This week, Keith Richard’s autobiography, Life, debuted at No. 1 on the New York Times’ nonfiction best-seller list. Even if you haven’t read it, you probably already know why many have been tempted: recollections of Mick Jagger’s “tiny todger” (allegedly!), Brian Jones’ domestically violent ways, what really went down in that notorious drug raid that found Marianne Faithfull naked and wrapped in a rug, as well as Richards’ own endless narcotic adventures. Like any satisfying piece of nonfiction, he leaves no stone unturned.
Though Richards is a proud, certified pioneer in modern hedonism, in authorship, he fits into an already well-hewn genre of rock memoirs in which innumerable fellow musicians have one-upped each in self-reflecting tales of exploit and/or redemption. There are a handful of standouts:
Most notoriously, there’s The Dirt, Mötley Crüe’s unrelenting ode to addiction that’s become the spiritual template for all hard-rock bios. Though an amazing read, it alternates between band members’ debauchery and tragedies like a relay race of dime-store psychotherapy. Bob Dylan’s Chronicles, Volume One, meanwhile, is a fascinating attempt by the artist to paint his own portrait of the artist as a curious man. He debunks his legend by perpetuating a new one: mysteriously skirting talk of his fame to detail how his love of, say, military history and polka dances stimulated his creativity. Then there’s the gold standard of memoirs, Cash: The Autobiography, Johnny Cash’s soulful, unpretentious, even simple look back at his simple beginnings and the trappings of fame.
Overseas, Marianne Faithfull expanded on romantic notions of her fall from musical ingénue to Rolling Stones sybarite in Faithfull. Ray Davies virtually became a character from the Village Green Preservation Society—an extension of his band’s wit and whimsy—in X-Ray, blurring fact and fiction by writing as if he were speaking to an interviewer who works for an evil corporation. And John Lydon’s Rotten: No Irish, No Blacks, No Dogs was decidedly snarky, irascible, funny—exactly what you’d expect from an ex-Sex Pistol.
By comparison, Life stands out, and in a way that makes me wonder if it’ll change the way rock memoirs are written. Though most of the previously mentioned books are heralded for being honest accounts, they also pointedly play—sympathetically—into the authors’ images. What’s unique about Life is that while it stirs the appeal of Keith Richards, at the same time, it tries to debunk it. “I can’t untie the threads of how much I played up to the part that was written for me. I mean the skull ring and the broken tooth and the kohl,” he writes—though thankfully Life never holds back from detailing the events that stoked his reputation. “People think I’m still a goddamn junkie. It’s 30 years since I gave up the dope! Image is like a long shadow. Even when the sun goes down, you can see it.”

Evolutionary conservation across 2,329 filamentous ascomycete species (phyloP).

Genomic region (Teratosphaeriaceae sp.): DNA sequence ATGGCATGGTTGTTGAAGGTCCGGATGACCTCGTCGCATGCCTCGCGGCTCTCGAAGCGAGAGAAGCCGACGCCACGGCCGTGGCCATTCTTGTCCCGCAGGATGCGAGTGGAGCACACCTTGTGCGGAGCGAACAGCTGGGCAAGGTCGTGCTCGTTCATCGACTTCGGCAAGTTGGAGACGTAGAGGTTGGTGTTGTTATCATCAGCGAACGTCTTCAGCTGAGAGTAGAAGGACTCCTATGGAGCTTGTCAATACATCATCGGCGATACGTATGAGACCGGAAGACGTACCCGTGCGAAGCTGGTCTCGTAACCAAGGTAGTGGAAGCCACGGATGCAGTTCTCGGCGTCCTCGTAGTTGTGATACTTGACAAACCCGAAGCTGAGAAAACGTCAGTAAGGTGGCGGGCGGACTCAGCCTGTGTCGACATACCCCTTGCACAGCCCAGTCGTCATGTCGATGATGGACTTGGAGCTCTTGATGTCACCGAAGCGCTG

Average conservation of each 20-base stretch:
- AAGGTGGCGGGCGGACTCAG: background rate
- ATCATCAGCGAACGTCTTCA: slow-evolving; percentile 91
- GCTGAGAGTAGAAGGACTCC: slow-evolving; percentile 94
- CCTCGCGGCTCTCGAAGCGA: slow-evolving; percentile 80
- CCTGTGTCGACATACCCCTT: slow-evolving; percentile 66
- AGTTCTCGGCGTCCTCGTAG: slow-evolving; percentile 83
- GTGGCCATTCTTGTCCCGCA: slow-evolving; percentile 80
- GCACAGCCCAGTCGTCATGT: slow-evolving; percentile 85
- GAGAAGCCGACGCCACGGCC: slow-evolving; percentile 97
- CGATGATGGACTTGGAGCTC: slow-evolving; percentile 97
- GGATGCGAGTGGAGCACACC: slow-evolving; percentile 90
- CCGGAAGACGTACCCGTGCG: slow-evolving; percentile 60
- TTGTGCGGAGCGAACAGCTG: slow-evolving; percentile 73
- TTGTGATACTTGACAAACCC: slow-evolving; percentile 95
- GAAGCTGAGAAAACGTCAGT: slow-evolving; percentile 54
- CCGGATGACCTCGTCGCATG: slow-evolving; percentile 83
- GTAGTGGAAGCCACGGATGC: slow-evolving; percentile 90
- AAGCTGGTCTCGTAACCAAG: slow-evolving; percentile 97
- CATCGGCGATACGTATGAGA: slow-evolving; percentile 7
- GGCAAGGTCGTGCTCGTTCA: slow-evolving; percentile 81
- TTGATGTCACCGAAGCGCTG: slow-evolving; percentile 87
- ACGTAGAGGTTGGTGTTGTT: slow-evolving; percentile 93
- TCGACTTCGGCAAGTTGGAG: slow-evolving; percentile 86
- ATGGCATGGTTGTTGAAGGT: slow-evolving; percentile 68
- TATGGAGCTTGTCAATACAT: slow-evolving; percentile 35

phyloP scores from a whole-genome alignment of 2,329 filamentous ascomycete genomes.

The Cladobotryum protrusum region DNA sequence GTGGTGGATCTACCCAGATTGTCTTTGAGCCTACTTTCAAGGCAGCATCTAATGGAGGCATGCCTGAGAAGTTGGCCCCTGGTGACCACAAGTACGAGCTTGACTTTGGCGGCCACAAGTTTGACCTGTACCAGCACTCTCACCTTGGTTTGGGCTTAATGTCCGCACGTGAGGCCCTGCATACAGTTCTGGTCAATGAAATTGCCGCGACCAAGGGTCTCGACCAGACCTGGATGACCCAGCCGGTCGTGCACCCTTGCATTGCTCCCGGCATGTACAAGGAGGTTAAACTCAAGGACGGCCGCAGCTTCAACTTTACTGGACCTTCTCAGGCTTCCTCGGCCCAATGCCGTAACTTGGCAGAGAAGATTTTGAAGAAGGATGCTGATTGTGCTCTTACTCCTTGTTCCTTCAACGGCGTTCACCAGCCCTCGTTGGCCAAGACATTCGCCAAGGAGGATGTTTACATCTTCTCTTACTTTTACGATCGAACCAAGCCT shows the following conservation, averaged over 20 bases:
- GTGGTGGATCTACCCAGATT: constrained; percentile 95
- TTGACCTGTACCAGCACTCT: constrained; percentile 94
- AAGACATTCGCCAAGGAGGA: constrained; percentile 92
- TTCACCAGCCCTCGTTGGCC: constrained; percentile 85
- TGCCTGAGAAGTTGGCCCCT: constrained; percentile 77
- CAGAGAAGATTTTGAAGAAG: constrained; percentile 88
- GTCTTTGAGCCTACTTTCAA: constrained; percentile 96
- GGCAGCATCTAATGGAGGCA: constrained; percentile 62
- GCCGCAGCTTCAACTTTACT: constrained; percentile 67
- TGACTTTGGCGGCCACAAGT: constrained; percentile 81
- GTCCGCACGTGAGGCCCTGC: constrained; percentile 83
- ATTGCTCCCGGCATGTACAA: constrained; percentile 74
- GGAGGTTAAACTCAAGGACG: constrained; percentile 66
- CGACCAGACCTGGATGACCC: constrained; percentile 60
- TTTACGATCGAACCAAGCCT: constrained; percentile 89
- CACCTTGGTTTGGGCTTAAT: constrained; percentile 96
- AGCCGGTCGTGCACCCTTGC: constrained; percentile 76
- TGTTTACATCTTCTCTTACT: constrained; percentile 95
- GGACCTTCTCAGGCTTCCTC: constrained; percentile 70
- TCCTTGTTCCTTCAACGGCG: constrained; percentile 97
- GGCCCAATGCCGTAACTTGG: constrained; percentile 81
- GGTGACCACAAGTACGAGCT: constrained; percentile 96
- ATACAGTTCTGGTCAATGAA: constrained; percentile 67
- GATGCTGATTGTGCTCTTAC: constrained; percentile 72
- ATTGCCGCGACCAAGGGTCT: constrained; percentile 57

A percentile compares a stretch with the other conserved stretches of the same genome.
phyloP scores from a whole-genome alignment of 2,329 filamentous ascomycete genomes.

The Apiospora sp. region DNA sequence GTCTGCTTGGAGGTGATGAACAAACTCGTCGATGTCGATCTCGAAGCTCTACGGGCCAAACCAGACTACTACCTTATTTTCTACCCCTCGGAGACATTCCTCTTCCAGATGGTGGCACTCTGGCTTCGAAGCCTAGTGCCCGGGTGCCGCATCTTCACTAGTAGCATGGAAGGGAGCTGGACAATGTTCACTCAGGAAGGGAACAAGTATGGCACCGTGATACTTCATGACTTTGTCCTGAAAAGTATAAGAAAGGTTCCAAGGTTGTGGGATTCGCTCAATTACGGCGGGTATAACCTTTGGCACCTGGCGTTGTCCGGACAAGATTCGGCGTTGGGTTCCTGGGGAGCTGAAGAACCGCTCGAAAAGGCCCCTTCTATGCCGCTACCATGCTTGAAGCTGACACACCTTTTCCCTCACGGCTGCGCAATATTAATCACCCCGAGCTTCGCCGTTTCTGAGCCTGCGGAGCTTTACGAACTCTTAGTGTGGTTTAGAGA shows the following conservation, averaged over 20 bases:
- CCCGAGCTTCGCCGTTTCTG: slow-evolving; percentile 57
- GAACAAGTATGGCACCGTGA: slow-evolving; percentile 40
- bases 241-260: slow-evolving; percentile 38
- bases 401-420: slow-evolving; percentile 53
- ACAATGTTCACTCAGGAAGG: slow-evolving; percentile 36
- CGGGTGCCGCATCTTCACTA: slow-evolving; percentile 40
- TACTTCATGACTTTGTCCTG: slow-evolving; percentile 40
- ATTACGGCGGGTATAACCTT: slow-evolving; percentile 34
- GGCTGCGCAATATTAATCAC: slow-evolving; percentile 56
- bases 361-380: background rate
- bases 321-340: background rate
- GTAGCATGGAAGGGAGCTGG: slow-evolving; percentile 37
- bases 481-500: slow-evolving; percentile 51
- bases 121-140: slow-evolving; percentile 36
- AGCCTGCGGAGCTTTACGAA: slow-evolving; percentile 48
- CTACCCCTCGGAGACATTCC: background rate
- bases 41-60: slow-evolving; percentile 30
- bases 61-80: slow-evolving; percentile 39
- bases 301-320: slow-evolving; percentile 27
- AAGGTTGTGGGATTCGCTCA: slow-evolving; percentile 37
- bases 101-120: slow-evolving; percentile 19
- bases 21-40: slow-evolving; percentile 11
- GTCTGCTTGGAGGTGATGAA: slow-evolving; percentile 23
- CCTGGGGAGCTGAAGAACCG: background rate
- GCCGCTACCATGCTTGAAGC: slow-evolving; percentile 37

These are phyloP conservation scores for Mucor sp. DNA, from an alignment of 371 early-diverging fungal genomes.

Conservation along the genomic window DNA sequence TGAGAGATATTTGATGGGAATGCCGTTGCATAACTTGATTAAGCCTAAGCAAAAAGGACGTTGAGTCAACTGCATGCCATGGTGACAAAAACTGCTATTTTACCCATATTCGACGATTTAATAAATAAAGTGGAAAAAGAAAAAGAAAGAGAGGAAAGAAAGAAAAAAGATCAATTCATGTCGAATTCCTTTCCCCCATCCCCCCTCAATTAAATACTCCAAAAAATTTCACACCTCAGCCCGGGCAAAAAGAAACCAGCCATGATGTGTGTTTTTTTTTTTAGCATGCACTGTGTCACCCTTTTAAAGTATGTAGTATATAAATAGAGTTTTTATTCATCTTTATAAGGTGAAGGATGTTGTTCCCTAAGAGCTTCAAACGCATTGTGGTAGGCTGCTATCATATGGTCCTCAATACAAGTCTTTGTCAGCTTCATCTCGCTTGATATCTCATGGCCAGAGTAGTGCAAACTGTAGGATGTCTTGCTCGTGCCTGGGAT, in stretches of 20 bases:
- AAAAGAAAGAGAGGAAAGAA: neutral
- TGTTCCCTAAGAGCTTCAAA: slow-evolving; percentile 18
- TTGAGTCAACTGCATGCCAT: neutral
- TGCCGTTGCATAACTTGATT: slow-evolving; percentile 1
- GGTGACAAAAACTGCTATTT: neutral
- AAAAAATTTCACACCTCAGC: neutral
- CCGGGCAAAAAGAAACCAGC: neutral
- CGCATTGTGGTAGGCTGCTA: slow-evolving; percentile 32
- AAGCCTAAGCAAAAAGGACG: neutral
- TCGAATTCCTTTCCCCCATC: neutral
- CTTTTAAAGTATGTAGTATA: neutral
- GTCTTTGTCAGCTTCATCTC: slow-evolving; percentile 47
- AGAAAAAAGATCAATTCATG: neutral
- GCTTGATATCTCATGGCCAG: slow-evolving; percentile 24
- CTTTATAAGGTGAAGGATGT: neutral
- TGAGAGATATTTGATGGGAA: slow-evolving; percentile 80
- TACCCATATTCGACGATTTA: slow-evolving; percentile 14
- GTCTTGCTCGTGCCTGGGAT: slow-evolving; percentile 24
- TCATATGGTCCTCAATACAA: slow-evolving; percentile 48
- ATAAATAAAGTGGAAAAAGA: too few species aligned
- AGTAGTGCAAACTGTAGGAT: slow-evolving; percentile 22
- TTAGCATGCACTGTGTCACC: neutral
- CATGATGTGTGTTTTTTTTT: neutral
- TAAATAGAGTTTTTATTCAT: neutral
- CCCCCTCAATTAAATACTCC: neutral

Richards likewise redefines what it means to be candid: He understands his shortcomings, but unlike most in memoirs, the guitarist remains stalwartly unsentimental in his remembrances. And in many cases, downright unapologetic. For instance: “It’s not only the high quality of drugs I had that I attribute my survival to. I was very meticulous about how much I took. I’d never put more in to get a little higher. That’s where most people f--- up on drugs.” Let’s compare that to Nikki Sixx talking about drugs in The Dirt: “I had been onstage performing for tens of thousands of people; now I was alone. I had sunk into subhuman condition.” Who’s the badass now?
Life offers a rare glimpse into bygone rock and roll in that it uses a medium that stereotypically turns these self-instigated exposés into very fuzzy, regret-laden confessionals. It’s a way for the sinner to redeem himself in the public’s eyes and earn New York Times best-seller bragging rights while doing it. Richards, a true renegade, has achieved the latter without playing to expectations. “I can’t retire till I croak.” He’s writing about stubbornly continuing to perform, but this is also an apt metaphor for why he would lay a lifetime of mythos out on the table. “I don’t think [people] quite understand what I get out of this. I’m not doing it just for the money or for you. I’m doing it for me.”